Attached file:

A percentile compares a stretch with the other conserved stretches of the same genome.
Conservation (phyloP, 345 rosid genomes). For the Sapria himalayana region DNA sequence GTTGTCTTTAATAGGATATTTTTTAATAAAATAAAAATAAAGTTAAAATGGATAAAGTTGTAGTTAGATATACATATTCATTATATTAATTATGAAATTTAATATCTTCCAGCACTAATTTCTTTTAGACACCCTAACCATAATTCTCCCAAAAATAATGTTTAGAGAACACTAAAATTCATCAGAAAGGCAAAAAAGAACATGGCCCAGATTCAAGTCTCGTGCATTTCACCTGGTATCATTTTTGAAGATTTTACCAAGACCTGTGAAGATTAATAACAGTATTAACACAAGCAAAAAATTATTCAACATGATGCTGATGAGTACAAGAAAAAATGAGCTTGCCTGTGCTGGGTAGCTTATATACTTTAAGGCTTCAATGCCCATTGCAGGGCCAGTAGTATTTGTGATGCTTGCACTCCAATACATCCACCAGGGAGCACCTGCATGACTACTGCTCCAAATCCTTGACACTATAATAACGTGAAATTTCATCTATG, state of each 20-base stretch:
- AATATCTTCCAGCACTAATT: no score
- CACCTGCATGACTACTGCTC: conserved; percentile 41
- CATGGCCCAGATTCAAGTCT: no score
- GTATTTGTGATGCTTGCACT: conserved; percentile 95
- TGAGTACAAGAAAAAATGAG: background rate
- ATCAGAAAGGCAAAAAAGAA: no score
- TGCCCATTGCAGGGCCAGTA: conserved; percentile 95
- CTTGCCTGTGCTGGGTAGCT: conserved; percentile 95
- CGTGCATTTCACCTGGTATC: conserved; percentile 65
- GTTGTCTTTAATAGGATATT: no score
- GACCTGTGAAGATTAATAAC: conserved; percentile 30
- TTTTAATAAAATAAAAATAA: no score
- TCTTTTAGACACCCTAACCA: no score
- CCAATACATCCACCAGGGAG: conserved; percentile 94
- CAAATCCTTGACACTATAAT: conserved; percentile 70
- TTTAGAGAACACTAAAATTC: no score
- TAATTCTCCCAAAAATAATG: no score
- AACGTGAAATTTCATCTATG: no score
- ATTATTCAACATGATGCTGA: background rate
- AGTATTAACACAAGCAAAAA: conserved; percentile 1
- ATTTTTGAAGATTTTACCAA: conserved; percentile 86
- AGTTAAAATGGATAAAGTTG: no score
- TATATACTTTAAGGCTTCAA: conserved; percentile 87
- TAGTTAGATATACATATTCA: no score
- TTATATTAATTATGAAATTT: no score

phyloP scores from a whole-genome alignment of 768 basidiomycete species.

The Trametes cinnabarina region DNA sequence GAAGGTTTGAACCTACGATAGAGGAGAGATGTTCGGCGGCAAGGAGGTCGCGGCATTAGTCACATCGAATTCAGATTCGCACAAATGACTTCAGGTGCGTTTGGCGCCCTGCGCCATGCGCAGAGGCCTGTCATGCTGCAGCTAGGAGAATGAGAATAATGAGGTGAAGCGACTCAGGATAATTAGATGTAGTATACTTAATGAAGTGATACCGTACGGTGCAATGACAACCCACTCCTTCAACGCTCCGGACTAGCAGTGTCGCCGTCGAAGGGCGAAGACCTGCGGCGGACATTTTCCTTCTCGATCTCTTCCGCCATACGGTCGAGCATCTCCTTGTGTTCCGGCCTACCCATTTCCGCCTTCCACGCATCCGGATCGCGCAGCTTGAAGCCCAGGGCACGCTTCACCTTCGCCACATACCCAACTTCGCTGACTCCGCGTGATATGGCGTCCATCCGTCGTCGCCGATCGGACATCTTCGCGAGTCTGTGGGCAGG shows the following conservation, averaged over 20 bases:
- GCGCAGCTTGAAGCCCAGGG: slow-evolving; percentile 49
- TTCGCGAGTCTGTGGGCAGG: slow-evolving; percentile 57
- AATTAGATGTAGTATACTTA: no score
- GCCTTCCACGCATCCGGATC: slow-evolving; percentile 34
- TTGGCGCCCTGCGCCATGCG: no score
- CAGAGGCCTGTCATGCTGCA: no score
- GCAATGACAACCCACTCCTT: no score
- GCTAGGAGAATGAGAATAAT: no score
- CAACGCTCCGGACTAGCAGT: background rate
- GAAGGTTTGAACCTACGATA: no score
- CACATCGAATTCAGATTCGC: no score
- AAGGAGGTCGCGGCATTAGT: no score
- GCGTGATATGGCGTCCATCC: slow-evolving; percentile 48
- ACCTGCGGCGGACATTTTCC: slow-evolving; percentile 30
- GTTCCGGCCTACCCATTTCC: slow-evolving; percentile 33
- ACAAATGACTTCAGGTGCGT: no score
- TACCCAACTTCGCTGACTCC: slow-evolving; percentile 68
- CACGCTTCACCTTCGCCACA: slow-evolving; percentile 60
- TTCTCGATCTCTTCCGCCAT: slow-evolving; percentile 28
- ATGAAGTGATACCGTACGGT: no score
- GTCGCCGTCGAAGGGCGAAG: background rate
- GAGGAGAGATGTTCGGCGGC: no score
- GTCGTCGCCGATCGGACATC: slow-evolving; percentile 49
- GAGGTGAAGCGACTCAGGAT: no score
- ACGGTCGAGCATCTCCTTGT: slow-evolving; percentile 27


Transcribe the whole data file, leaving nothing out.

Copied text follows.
A percentile compares a stretch with the other conserved stretches of the same genome.
Conservation (phyloP, 345 rosid genomes). For the Sapria himalayana region DNA sequence GTTGTCTTTAATAGGATATTTTTTAATAAAATAAAAATAAAGTTAAAATGGATAAAGTTGTAGTTAGATATACATATTCATTATATTAATTATGAAATTTAATATCTTCCAGCACTAATTTCTTTTAGACACCCTAACCATAATTCTCCCAAAAATAATGTTTAGAGAACACTAAAATTCATCAGAAAGGCAAAAAAGAACATGGCCCAGATTCAAGTCTCGTGCATTTCACCTGGTATCATTTTTGAAGATTTTACCAAGACCTGTGAAGATTAATAACAGTATTAACACAAGCAAAAAATTATTCAACATGATGCTGATGAGTACAAGAAAAAATGAGCTTGCCTGTGCTGGGTAGCTTATATACTTTAAGGCTTCAATGCCCATTGCAGGGCCAGTAGTATTTGTGATGCTTGCACTCCAATACATCCACCAGGGAGCACCTGCATGACTACTGCTCCAAATCCTTGACACTATAATAACGTGAAATTTCATCTATG, state of each 20-base stretch:
- AATATCTTCCAGCACTAATT: no score
- CACCTGCATGACTACTGCTC: conserved; percentile 41
- CATGGCCCAGATTCAAGTCT: no score
- GTATTTGTGATGCTTGCACT: conserved; percentile 95
- TGAGTACAAGAAAAAATGAG: background rate
- ATCAGAAAGGCAAAAAAGAA: no score
- TGCCCATTGCAGGGCCAGTA: conserved; percentile 95
- CTTGCCTGTGCTGGGTAGCT: conserved; percentile 95
- CGTGCATTTCACCTGGTATC: conserved; percentile 65
- GTTGTCTTTAATAGGATATT: no score
- GACCTGTGAAGATTAATAAC: conserved; percentile 30
- TTTTAATAAAATAAAAATAA: no score
- TCTTTTAGACACCCTAACCA: no score
- CCAATACATCCACCAGGGAG: conserved; percentile 94
- CAAATCCTTGACACTATAAT: conserved; percentile 70
- TTTAGAGAACACTAAAATTC: no score
- TAATTCTCCCAAAAATAATG: no score
- AACGTGAAATTTCATCTATG: no score
- ATTATTCAACATGATGCTGA: background rate
- AGTATTAACACAAGCAAAAA: conserved; percentile 1
- ATTTTTGAAGATTTTACCAA: conserved; percentile 86
- AGTTAAAATGGATAAAGTTG: no score
- TATATACTTTAAGGCTTCAA: conserved; percentile 87
- TAGTTAGATATACATATTCA: no score
- TTATATTAATTATGAAATTT: no score

phyloP scores from a whole-genome alignment of 768 basidiomycete species.

The Trametes cinnabarina region DNA sequence GAAGGTTTGAACCTACGATAGAGGAGAGATGTTCGGCGGCAAGGAGGTCGCGGCATTAGTCACATCGAATTCAGATTCGCACAAATGACTTCAGGTGCGTTTGGCGCCCTGCGCCATGCGCAGAGGCCTGTCATGCTGCAGCTAGGAGAATGAGAATAATGAGGTGAAGCGACTCAGGATAATTAGATGTAGTATACTTAATGAAGTGATACCGTACGGTGCAATGACAACCCACTCCTTCAACGCTCCGGACTAGCAGTGTCGCCGTCGAAGGGCGAAGACCTGCGGCGGACATTTTCCTTCTCGATCTCTTCCGCCATACGGTCGAGCATCTCCTTGTGTTCCGGCCTACCCATTTCCGCCTTCCACGCATCCGGATCGCGCAGCTTGAAGCCCAGGGCACGCTTCACCTTCGCCACATACCCAACTTCGCTGACTCCGCGTGATATGGCGTCCATCCGTCGTCGCCGATCGGACATCTTCGCGAGTCTGTGGGCAGG shows the following conservation, averaged over 20 bases:
- GCGCAGCTTGAAGCCCAGGG: slow-evolving; percentile 49
- TTCGCGAGTCTGTGGGCAGG: slow-evolving; percentile 57
- AATTAGATGTAGTATACTTA: no score
- GCCTTCCACGCATCCGGATC: slow-evolving; percentile 34
- TTGGCGCCCTGCGCCATGCG: no score
- CAGAGGCCTGTCATGCTGCA: no score
- GCAATGACAACCCACTCCTT: no score
- GCTAGGAGAATGAGAATAAT: no score
- CAACGCTCCGGACTAGCAGT: background rate
- GAAGGTTTGAACCTACGATA: no score
- CACATCGAATTCAGATTCGC: no score
- AAGGAGGTCGCGGCATTAGT: no score
- GCGTGATATGGCGTCCATCC: slow-evolving; percentile 48
- ACCTGCGGCGGACATTTTCC: slow-evolving; percentile 30
- GTTCCGGCCTACCCATTTCC: slow-evolving; percentile 33
- ACAAATGACTTCAGGTGCGT: no score
- TACCCAACTTCGCTGACTCC: slow-evolving; percentile 68
- CACGCTTCACCTTCGCCACA: slow-evolving; percentile 60
- TTCTCGATCTCTTCCGCCAT: slow-evolving; percentile 28
- ATGAAGTGATACCGTACGGT: no score
- GTCGCCGTCGAAGGGCGAAG: background rate
- GAGGAGAGATGTTCGGCGGC: no score
- GTCGTCGCCGATCGGACATC: slow-evolving; percentile 49
- GAGGTGAAGCGACTCAGGAT: no score
- ACGGTCGAGCATCTCCTTGT: slow-evolving; percentile 27